Meia Pipa has been available through the Swedish alcohol monopoly since 2004 and consists of equal parts castelão, cabernet sauvignon and syrah.

Four mid-priced red wines from Bacalhôa that can be ordered through Systembolaget were also tasted. The single varietal wines 2008 Só Syrah and 2007 Só Touriga Nacional – só means “only” or “alone” in Portuguese – both cost SEK 139 and both exhibited characteristics typical of the varietals and were well-made. The syrah grew on sandy soils in a hot climate and was extensively green harvested to ensure low yield. Typical, flowery aromatic notes on the nose and a palate with good tannin structure and fruit made me think of more expensive Rhône wine. The touriga nacional was lighter, with fresher fruit on the nose; also thinner on the palate but with a firm tannin structure.

Aside from these single varietals, the trend at Bacalhôa is to grow less international grapes and increase usage of traditional Portuguese varietals, which seems like a sensible strategy.

The Alentejo wine 2007 Quinta do Carmo (SEK 159), consisting mainly of must from domestic varietals, had appealing notes of berries, spices and oak as well as an original and pleasant aroma on the palate, while 2009 Quinta da Bacalhôa (SEK 189), made from 90 % cabernet sauvignon and the rest merlot, was simply a nice and fruity standard cab: decent but not exceptional.

Vineyard. Cabernet Sauvignon vines. Bacalhoa Vinhos, Azeitao, Portugal
Vineyard. Cabernet Sauvignon vines. Bacalhoa Vinhos, Azeitao, Portugal, copyright BKWine Photography

Round 4: Back to Burgundy: reds from Bourgogne

Next we turned to red Burgundy wines. Bichot’s entry level offering in this category, the 2009 Bourgogne Vieilles Vignes Pinot Noir (SEK 99), was a schoolbook example, much like the corresponding white (already mentioned above). It will be launched at Systembolaget on 1 April. The wine is fresh on the nose with scents typical of pinot noir, with strawberry jam and associated aromas. On the palate, the wine is similarly fresh, juicy and drinkable. The producer recommends serving it at 14-15 degrees Celsius with red meat or salmon, or a little warmer with richer dishes like coq au vin.

Range of Bichot wines
Range of Bichot wines, copyright Peter Modin

If an even softer, more velvety Burgundy is desired, the raspberry scented 2009 Mercurey Domaine Adelie (SEK 149) could be recommended. It has too silky (i.e. nearly absent) tannins for my taste, but if that does not bother you, you might instead be attracted by what Christian Ciamos described as “limestone finesse” in this wine.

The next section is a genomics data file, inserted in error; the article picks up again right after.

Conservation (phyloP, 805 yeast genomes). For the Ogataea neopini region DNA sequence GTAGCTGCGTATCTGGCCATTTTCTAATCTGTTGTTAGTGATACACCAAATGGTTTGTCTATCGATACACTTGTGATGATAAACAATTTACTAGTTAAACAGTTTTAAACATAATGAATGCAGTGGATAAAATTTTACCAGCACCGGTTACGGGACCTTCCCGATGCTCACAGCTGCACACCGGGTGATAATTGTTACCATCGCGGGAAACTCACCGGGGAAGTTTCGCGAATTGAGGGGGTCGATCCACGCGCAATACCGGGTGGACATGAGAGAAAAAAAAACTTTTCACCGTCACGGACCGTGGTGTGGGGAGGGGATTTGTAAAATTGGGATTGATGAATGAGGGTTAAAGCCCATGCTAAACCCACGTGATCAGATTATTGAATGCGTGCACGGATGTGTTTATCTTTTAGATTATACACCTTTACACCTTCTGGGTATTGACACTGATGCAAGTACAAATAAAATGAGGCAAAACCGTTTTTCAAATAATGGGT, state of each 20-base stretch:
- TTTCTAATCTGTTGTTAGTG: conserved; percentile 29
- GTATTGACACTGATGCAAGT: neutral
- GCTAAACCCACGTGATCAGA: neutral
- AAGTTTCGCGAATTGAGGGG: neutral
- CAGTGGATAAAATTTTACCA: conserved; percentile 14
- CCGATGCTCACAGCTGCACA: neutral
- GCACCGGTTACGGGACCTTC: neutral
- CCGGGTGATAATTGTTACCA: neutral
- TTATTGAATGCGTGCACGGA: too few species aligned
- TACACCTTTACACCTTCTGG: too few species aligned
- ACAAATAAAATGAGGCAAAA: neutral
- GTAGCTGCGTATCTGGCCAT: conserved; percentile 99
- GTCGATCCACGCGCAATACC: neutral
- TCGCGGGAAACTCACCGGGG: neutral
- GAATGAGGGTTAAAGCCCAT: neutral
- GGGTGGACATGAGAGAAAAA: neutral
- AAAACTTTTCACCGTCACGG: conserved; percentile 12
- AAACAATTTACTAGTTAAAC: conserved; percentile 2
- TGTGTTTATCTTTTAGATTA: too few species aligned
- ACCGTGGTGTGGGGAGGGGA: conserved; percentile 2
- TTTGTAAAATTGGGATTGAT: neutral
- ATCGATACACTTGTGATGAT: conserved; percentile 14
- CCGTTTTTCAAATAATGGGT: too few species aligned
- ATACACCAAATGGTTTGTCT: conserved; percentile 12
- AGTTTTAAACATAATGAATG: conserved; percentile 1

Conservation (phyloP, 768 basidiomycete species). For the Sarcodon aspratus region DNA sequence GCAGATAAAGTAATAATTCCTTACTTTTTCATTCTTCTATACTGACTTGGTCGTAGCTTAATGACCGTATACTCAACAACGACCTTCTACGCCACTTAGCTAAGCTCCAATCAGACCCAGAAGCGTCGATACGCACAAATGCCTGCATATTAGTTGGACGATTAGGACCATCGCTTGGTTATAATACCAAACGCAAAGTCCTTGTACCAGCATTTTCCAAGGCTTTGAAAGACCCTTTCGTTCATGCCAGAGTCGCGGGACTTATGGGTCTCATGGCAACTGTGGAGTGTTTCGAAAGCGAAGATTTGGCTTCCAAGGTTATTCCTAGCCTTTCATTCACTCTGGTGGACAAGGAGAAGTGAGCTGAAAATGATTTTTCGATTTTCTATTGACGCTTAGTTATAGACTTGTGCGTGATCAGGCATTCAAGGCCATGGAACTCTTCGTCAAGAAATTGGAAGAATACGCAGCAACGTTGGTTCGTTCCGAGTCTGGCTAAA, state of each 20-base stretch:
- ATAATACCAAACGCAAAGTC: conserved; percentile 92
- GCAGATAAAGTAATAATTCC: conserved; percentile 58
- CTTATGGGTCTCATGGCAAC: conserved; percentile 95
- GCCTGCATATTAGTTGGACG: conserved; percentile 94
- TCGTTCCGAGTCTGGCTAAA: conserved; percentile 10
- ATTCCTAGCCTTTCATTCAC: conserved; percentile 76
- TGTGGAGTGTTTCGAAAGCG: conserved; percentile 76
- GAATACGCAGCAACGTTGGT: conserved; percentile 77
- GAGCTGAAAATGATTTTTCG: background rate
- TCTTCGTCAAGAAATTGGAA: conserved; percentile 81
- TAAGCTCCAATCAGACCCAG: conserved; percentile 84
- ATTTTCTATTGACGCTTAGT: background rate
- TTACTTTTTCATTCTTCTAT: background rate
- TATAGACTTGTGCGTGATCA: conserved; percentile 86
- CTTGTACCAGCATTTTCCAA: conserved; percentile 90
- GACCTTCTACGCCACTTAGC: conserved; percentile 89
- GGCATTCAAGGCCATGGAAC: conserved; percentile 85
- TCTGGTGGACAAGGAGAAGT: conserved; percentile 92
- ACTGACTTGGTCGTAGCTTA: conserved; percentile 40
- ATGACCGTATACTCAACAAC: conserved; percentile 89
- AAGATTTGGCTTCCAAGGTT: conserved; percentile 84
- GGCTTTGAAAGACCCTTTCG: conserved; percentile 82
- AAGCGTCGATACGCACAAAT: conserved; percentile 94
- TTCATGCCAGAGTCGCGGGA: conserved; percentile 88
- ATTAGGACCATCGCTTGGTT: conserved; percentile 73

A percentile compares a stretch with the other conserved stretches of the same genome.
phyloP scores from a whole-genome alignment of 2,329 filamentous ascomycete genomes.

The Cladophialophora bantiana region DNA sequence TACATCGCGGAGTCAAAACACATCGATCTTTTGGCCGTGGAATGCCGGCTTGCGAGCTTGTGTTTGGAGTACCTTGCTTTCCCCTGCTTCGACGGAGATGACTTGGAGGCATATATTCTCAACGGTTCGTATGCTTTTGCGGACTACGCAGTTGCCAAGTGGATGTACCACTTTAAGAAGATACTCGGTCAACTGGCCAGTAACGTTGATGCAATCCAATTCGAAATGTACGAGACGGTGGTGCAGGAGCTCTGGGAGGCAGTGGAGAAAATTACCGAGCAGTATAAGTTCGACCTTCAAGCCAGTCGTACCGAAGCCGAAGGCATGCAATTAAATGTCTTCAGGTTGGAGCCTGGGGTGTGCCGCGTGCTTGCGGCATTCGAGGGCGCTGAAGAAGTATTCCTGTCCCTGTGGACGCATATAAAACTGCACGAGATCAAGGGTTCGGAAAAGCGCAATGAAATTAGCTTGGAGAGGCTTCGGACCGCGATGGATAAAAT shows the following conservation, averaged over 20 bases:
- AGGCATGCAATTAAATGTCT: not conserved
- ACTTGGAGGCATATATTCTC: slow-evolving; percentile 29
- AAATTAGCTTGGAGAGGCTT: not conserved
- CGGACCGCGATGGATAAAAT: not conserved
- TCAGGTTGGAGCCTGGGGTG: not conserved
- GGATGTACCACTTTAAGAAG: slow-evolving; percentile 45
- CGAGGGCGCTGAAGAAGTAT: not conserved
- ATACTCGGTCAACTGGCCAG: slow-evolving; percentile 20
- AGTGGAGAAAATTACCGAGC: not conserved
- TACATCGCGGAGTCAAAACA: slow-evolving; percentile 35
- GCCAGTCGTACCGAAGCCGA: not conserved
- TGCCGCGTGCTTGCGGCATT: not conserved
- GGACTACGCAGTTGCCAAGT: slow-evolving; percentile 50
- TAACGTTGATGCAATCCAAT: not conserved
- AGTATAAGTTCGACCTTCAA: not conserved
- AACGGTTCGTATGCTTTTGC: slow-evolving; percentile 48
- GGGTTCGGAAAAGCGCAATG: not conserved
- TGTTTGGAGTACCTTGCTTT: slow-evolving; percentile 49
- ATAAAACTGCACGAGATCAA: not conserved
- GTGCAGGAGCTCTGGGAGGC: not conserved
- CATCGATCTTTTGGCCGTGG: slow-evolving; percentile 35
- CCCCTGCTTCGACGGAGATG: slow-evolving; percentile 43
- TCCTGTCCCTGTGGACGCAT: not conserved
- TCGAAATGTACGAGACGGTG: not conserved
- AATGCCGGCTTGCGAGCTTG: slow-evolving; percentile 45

Two Pommard wines were also sampled, both from Domaine du Pavillon, the 2009 Premier cru Les Rugiens (SEK 469) and 2009 Clos des Ursulines (SEK 259). The former is spicy and complex with lots of freshness and red fruit on the nose. For a Burgundy, the tannins are sturdy, and a nice complexity and well balanced acidity all contribute to making this a very good wine. However, the difference in quality between this wine and the nearly half as expensive Clos des Ursulines is not large enough to warrant the difference in price. The latter wine was also spicy and complex on the nose and had good acidity and tannins; an elegant wine, in conclusion.

We also tasted two wines from Clos des Maréchaudes. Christian told us that the vineyard workers claim to be able to tell easily when they cross the boundary between the two appellations that comprise the vineyard (Corton and Aloxe-Corton) from the way the noise from the equipment changes when the soil changes character.

The wines we tasted, 2009 Aloxe-Corton 1er Cru (SEK 269) and 2009 Corton Grand Cru (SEK 556), both Domaine du Pavillon, differ only in two respects: the proportion of new oak used (100 % for Grand Cru, 50 % for 1er Cru) and the soil. The Aloxe-Corton had subtle aromas of red fruit on the nose and nice tannins, but the concentration and complexity was considerably higher in the other wine, unsurprisingly given the difference in price. In the Grand Cru wine, too, the aroma was dominated by red fruit, including a unique and appealing scent of wild strawberry (the real berry aroma, that is, not the artificial one). This wine had a solid tannin structure and a long, complex flavour of ripe fruit. Neither of these wines is available to private consumers in Sweden except by so called “private import”.

Final round: Moscatel de Setubal

Vasco from Bacalhôa finally offered us some classic Portuguese dessert wine to taste: Moscatel de Setúbal. Bacalhôa only makes vintage Moscatel which is cellared in the traditional fashion: hot in the summer and cold in the winter. This causes a considerable share of the wine to evaporate from the barrels – the angels’ share is upwards of 5 % annually – resulting in increased intensity.

Oak barrel aging and fermentation cellar. Bacalhoa Vinhos, Azeitao, Portugal
Oak barrel aging and fermentation cellar. Bacalhoa Vinhos, Azeitao, Portugal, copyright BKWine Photography

The Bacalhôa standard wine of this type, 2004 Moscatel de Setúbal (SEK 99) has a rich aroma of dried fruit, raisins and nuts. On the palate, the wine is sweet, but not painfully so. Rather, the wine has sufficient acidity to balance the sweetness. Vintage 2000 of the same wine had even more intense aroma and flavour and also featured slightly burnt notes – absolutely wonderful and well worth the twice as high price tag, SEK 199.

In conclusion, Bichot and Bacalhôa are both prime producers in their respective districts, and both offer an extensive and varied range of wines that are well worth exploring.

The importer: https://www.nigab.se/

Peter Modin writes on wine and wine tastings in Sweden for BKWine Magazine.

[box type=”info”]BKWine regularly organizes wine tours to both Burgundy and Portugal. In Portugal for example to the Douro and Alentejo. In Burgundy we both cover wine tasting destination in the heart of Burgundy, Côte d’Or, as well as Greater Bourgogne with Chablis, Beaujolais etc. Take a look at our wine travel program on BKWine Tours.[/box]

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Portugal Terras do Sado Bacalhoa Vinhos stock photo samples – Images by Per Karlsson